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How Can I Stop My Car From Getting Repossessed?

Posted on Thursday, February 25th, 2016 at 8:57 am    

Car-Repossession-300x225A car is a necessity in modern life. We need to go to work, school, and home, and few of us live in walking distance. Therefore, the prospect of a car’s repossession is frightening. Once you finance or lease a car, your car lender has certain rights and remedies that come with the contract you sign. One remedy allows the lender to repossess your car if you default under the terms of your agreement. Your contract will specify what exactly constitutes a default but common examples include failing to make your payments or not having car insurance. Although many car owners assume they have grace period before repossession begins, the contract usually allows for repossession at the time of default.  Some Northern Kentucky car lots, such as Limited Motors, report that they offer at least a three week grace period to car owners in default before repossession begins.  However, often car lots will not guarantee a grace period and choose to exercise their repossession right quickly.

What Steps Should You Take If You Default on Your Loan?

If you are in default on your car loan and cannot make an immediate payment in full, you’ll want to take a few easy steps to avoid finding your car missing one morning. Your car loan lender can usually repossess your car without giving you any notice as long as the repossession does not breach the peace. “Breach the peace” is an important term, and generally means they cannot do anything illegal, including “disturbing the peace” by creating an argument with you or “breaking and entering” by going into your garage to take the vehicle. Repo men generally take cars at night when no one is around so no breach of the peace occurs. If you are in default and know or suspect a repossession is going to occur, considering doing the following:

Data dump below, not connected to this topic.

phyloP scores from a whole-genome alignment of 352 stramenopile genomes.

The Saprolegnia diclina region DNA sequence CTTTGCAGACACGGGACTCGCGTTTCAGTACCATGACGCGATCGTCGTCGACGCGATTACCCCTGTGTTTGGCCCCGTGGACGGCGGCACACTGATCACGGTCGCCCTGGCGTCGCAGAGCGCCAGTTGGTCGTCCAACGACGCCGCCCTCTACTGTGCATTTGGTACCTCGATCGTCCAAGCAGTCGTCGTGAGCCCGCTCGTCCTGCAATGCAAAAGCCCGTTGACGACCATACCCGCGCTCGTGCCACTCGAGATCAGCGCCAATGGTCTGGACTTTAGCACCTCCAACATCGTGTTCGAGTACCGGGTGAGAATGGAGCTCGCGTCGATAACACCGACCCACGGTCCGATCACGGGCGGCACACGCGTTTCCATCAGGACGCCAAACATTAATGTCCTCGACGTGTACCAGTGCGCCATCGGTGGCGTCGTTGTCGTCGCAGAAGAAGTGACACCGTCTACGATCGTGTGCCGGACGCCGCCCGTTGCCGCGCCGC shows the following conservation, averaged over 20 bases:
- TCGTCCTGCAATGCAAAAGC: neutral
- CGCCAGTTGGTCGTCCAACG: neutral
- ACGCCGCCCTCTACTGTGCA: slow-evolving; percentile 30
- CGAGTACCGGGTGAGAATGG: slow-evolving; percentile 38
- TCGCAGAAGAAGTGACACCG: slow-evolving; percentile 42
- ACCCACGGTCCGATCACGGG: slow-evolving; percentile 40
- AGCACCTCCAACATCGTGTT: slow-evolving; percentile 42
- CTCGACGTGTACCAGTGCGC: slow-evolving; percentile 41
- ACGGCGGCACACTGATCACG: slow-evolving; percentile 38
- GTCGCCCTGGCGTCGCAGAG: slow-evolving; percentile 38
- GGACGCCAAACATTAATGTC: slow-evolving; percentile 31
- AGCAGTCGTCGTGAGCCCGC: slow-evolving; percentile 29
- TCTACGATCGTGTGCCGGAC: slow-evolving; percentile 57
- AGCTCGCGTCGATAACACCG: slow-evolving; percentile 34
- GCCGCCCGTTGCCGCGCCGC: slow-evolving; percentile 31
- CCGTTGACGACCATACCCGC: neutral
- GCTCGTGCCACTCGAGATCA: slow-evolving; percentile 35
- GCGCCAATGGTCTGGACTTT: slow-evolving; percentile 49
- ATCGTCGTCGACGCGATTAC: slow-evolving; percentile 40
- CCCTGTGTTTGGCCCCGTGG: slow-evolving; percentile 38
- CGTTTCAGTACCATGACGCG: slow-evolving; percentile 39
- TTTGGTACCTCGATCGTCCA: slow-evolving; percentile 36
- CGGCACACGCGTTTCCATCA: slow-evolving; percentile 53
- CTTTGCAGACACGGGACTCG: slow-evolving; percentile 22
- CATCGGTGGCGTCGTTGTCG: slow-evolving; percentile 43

1. Keeping the car in a garage.

2. Parking the car a distance away from your house and place of work, where it will not easily be found.

3. Parking the car in your backyard, where it cannot be seen from the road.

4. Asking a neighbor or friend to keep the car at their home, under a tarp or other cover.

Under any of these scenarios, you make it less likely that a repossession will occur because you prevent the repo man from finding or accessing the vehicle.

Filing Bankruptcy Ceases All Collection Attempts

A bankruptcy can help you to stop the repossession and even get your car back after repossession. When you file bankruptcy, the automatic stay goes into effect, which forces your creditors to cease all collection attempts against you. This means that your creditors cannot call you, continue with a lawsuit, repossess, sell, or foreclose on your property. With a few exceptions, you are completely protected by the bankruptcy and creditors must seek court permission before continuing their collection efforts.